The series revolves around a small group of powered individuals that are labeled Minimum Holders who operate as a do it all kind of agency known as Hamatora. They’re people with some abilities that aren’t the norm, though they avoid being superhero style in nature. The Hamatora group works as a kind of jack of all trades jobs group that handles some of the weird cases out there and other requests that come in. In the first half of the episode, we get thrown at a number of different characters and the kind of approach they take as well as the banter and rivalry between some of them as a pair of jobs come in. One job has them trying to stop a serial kidnapper of college girls in the area while the other has them figuring out how to open a large safe that only its own knew how to open before he died. The family wants to get into it, which certainly makes sense.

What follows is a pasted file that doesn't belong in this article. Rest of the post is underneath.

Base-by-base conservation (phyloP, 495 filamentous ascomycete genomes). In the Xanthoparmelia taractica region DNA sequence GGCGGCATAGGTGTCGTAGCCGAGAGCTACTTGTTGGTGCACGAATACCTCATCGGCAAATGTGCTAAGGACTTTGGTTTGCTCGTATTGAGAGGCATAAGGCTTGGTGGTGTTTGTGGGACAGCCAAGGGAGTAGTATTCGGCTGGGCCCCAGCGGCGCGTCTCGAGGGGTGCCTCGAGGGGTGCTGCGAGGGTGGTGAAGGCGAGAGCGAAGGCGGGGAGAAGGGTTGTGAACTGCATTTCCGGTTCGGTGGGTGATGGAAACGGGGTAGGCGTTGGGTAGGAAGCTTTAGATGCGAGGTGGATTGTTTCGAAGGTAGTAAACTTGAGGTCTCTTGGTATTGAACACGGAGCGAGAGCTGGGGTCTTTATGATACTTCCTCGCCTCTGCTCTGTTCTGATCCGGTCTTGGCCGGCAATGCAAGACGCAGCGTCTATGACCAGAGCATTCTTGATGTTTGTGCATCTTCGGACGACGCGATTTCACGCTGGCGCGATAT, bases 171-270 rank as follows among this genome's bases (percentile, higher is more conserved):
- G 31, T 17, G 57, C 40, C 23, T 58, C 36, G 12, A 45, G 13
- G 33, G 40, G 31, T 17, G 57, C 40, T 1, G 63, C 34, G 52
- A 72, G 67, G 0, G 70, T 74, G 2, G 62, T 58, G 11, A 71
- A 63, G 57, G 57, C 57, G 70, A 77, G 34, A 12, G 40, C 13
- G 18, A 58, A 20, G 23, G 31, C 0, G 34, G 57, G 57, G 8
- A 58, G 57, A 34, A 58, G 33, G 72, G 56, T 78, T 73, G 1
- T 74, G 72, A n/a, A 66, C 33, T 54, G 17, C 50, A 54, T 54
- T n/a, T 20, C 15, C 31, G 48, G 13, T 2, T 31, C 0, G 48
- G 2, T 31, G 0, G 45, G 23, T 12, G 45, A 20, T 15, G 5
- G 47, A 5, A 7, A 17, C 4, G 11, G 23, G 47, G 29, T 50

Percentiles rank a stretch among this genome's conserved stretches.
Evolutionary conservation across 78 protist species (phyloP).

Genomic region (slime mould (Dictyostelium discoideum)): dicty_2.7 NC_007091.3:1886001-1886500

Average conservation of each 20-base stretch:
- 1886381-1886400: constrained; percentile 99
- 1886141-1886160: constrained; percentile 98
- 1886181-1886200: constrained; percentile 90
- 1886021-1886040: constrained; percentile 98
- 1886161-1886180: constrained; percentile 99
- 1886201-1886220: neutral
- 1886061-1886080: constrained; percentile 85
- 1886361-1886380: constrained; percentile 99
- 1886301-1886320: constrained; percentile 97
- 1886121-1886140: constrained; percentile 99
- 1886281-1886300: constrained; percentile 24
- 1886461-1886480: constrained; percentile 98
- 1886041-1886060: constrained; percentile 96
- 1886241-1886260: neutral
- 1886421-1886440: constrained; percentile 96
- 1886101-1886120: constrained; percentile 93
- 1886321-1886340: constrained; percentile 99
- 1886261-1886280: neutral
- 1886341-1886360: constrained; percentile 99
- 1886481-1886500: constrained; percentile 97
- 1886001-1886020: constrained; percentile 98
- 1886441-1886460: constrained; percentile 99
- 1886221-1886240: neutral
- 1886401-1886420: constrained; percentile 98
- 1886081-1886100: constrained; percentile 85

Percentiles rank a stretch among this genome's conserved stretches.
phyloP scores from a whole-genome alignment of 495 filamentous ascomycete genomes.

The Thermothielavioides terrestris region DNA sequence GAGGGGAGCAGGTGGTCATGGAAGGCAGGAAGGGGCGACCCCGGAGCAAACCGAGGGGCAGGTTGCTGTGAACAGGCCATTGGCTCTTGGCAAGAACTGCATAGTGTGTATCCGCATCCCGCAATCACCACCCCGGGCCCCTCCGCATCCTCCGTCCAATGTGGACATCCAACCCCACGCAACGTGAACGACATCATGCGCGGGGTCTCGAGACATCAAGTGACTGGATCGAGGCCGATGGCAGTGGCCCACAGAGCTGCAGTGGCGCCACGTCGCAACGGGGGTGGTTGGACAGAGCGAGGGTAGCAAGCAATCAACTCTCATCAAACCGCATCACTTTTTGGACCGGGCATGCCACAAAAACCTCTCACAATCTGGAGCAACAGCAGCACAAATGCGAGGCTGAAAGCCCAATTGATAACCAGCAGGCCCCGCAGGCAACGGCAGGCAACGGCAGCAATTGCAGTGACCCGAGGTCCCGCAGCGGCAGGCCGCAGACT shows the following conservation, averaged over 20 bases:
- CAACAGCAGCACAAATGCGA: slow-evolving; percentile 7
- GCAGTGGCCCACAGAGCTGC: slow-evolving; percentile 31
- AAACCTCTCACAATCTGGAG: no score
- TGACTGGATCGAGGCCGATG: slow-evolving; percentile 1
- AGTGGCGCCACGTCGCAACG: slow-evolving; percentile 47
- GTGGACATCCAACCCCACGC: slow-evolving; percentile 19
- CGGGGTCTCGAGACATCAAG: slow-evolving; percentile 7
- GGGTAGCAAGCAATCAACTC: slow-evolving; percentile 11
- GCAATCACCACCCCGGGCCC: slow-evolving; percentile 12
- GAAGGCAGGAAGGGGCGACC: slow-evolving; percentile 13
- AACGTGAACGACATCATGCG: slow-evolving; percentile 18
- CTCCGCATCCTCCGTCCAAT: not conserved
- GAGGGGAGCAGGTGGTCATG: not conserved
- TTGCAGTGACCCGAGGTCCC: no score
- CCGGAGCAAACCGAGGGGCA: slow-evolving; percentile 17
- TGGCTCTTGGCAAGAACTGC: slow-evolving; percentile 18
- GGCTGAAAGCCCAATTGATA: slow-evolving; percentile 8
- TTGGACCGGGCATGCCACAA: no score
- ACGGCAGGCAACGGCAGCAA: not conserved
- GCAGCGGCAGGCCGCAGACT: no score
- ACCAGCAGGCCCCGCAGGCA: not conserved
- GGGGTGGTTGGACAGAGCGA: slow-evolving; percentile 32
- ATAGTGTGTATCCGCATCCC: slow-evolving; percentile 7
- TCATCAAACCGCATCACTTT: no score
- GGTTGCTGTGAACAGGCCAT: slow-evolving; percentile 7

Not surprisingly, the show works a connection between stories and we see how that unfolds as those working on the jobs start to see the connections and there’s a fair bit of dialogue about it. It’s kind of standard detective fare in a way with some creative little twists because of the conditional powers that exist but it also plays to things outside of the usual high school or younger realm that we see for such things. Unfortunately, the show as it unfolds here really doesn’t offer anything unique or particularly catching when it comes to what it wants to do. We get a nicely animated show with some great backgrounds, decent character designs and solid enough animation when it wants to get active. But it doesn’t offer compelling characters and I’ll easily admit a touch of frustration with the goofy names we get for some, like Nice and Birthday. But the main problem is that after watching the episode, I didn’t get any sense of connection with any of the characters and the two connected stories weren’t all that engaging either. It’s not a good sign when you get to the end of the episode and you don’t even want to bother remembering the names of any of the characters.